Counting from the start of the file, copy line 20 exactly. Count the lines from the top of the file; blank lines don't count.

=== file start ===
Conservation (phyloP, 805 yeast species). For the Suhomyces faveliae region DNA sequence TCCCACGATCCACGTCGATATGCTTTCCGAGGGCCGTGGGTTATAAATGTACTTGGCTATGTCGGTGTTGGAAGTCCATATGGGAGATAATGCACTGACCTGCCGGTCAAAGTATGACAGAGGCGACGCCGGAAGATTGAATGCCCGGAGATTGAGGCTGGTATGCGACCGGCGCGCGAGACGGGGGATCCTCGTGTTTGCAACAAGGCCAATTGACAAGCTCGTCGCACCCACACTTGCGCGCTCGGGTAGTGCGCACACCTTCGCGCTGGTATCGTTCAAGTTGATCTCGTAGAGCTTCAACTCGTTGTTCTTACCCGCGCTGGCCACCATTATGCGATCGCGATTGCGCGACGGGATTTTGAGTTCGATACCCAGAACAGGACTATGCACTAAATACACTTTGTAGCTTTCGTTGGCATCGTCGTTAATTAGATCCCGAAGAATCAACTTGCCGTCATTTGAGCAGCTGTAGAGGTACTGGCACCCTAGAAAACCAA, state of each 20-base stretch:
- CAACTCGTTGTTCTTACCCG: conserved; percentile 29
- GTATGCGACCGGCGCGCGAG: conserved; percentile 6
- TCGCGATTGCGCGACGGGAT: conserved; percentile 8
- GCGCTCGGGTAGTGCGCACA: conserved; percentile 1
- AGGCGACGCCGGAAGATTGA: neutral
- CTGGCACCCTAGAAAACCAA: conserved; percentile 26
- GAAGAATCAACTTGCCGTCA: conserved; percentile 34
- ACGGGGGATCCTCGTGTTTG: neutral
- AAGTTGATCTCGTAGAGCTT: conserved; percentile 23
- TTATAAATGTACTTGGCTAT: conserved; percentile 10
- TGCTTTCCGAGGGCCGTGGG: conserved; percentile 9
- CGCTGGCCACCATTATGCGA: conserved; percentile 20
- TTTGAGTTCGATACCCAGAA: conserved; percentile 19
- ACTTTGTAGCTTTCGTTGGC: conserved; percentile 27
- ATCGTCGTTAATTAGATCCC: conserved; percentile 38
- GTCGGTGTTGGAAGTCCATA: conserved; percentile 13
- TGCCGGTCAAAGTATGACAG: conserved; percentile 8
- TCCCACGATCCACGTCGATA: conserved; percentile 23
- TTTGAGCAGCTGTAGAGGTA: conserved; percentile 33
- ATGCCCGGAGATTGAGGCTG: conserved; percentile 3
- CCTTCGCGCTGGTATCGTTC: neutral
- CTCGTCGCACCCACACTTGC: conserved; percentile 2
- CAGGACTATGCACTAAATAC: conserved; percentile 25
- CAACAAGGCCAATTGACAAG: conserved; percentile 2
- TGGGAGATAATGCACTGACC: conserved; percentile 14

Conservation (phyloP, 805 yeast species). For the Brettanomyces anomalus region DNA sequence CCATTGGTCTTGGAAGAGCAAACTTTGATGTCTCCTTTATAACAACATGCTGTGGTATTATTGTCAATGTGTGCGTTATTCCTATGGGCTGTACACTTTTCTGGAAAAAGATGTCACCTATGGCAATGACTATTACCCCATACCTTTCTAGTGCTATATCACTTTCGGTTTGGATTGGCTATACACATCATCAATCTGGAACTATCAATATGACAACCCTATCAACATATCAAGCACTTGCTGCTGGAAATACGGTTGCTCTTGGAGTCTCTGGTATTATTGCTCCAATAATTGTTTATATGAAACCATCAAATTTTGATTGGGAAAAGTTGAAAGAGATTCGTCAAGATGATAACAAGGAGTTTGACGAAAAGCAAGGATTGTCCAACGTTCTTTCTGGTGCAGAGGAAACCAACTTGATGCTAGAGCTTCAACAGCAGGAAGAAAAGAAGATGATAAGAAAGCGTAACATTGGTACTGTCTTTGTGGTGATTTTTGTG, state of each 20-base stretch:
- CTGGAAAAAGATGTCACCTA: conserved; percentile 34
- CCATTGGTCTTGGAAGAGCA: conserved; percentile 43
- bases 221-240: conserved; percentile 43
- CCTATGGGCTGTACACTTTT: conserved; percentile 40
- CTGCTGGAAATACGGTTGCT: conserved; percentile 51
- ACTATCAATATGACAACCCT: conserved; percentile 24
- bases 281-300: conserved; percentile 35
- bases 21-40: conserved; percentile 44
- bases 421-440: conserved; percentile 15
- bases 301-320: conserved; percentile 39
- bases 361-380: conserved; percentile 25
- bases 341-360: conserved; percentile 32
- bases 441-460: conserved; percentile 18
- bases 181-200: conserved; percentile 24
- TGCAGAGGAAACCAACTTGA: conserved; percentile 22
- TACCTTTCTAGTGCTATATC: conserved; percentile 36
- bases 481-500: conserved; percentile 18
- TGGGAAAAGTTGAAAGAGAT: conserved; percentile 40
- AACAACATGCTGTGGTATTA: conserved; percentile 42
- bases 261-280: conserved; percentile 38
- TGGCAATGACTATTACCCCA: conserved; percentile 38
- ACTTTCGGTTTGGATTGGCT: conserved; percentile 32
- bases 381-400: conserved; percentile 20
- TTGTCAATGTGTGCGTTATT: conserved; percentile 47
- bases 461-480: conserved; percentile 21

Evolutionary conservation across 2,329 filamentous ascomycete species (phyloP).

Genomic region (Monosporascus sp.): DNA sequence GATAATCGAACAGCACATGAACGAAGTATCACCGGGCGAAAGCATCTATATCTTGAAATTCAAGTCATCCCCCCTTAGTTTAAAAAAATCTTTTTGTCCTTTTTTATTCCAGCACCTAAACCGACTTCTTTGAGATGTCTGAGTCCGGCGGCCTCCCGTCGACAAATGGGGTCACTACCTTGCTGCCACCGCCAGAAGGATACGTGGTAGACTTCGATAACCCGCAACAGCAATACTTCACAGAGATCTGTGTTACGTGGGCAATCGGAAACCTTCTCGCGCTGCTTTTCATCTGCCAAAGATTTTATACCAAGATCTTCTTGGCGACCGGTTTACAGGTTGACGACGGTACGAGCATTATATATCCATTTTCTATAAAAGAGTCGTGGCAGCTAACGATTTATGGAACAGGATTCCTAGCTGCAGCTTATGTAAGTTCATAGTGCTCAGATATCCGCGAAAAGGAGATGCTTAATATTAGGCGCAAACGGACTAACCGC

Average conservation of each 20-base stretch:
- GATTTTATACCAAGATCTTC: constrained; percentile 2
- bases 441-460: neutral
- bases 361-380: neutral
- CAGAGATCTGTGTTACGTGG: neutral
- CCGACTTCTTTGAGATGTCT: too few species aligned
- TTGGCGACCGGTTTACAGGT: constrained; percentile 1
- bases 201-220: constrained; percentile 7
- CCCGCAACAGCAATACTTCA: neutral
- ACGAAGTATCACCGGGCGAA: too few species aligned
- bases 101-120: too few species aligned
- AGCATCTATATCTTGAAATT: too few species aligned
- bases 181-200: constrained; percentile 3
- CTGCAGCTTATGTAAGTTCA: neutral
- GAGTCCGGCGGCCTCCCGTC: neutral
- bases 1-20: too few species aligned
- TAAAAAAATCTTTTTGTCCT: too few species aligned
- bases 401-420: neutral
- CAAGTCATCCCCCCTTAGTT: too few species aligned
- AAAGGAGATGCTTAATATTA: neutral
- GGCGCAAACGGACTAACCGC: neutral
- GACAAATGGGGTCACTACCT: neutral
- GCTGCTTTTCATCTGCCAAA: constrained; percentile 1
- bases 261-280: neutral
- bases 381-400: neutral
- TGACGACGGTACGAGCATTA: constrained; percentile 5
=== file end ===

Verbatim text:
- TTTGAGCAGCTGTAGAGGTA: conserved; percentile 33